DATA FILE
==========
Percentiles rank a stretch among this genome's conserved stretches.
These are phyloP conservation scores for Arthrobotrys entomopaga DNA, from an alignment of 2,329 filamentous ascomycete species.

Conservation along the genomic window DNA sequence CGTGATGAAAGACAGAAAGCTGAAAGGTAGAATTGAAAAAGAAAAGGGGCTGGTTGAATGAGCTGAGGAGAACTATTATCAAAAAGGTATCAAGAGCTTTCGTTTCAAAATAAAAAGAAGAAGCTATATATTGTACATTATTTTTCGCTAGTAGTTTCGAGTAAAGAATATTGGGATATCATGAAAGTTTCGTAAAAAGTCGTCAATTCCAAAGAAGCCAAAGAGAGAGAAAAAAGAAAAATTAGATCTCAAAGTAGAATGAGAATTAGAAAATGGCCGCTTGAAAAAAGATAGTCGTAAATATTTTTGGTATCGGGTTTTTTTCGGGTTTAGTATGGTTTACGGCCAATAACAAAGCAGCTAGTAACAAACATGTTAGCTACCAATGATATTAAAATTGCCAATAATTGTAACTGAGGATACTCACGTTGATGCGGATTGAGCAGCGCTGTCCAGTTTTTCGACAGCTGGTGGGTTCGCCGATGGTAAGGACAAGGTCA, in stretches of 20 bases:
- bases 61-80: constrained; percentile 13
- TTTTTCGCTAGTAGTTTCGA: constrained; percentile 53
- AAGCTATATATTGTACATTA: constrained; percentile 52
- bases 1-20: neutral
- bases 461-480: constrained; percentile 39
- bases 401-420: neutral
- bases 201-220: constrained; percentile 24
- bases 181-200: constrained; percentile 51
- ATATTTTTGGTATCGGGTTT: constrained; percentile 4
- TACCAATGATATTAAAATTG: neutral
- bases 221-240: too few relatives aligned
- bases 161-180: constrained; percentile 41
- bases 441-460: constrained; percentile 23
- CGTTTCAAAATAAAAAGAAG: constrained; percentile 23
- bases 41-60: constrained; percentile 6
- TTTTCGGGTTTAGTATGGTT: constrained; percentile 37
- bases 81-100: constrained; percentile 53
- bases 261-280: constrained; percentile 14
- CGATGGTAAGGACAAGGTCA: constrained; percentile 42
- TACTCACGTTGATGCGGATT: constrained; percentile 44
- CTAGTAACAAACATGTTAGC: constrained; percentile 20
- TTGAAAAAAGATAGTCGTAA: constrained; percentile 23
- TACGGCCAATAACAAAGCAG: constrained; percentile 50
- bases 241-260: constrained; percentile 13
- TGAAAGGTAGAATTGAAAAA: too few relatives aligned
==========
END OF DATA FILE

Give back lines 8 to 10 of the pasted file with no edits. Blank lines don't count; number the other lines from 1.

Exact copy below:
- bases 461-480: constrained; percentile 39
- bases 401-420: neutral
- bases 201-220: constrained; percentile 24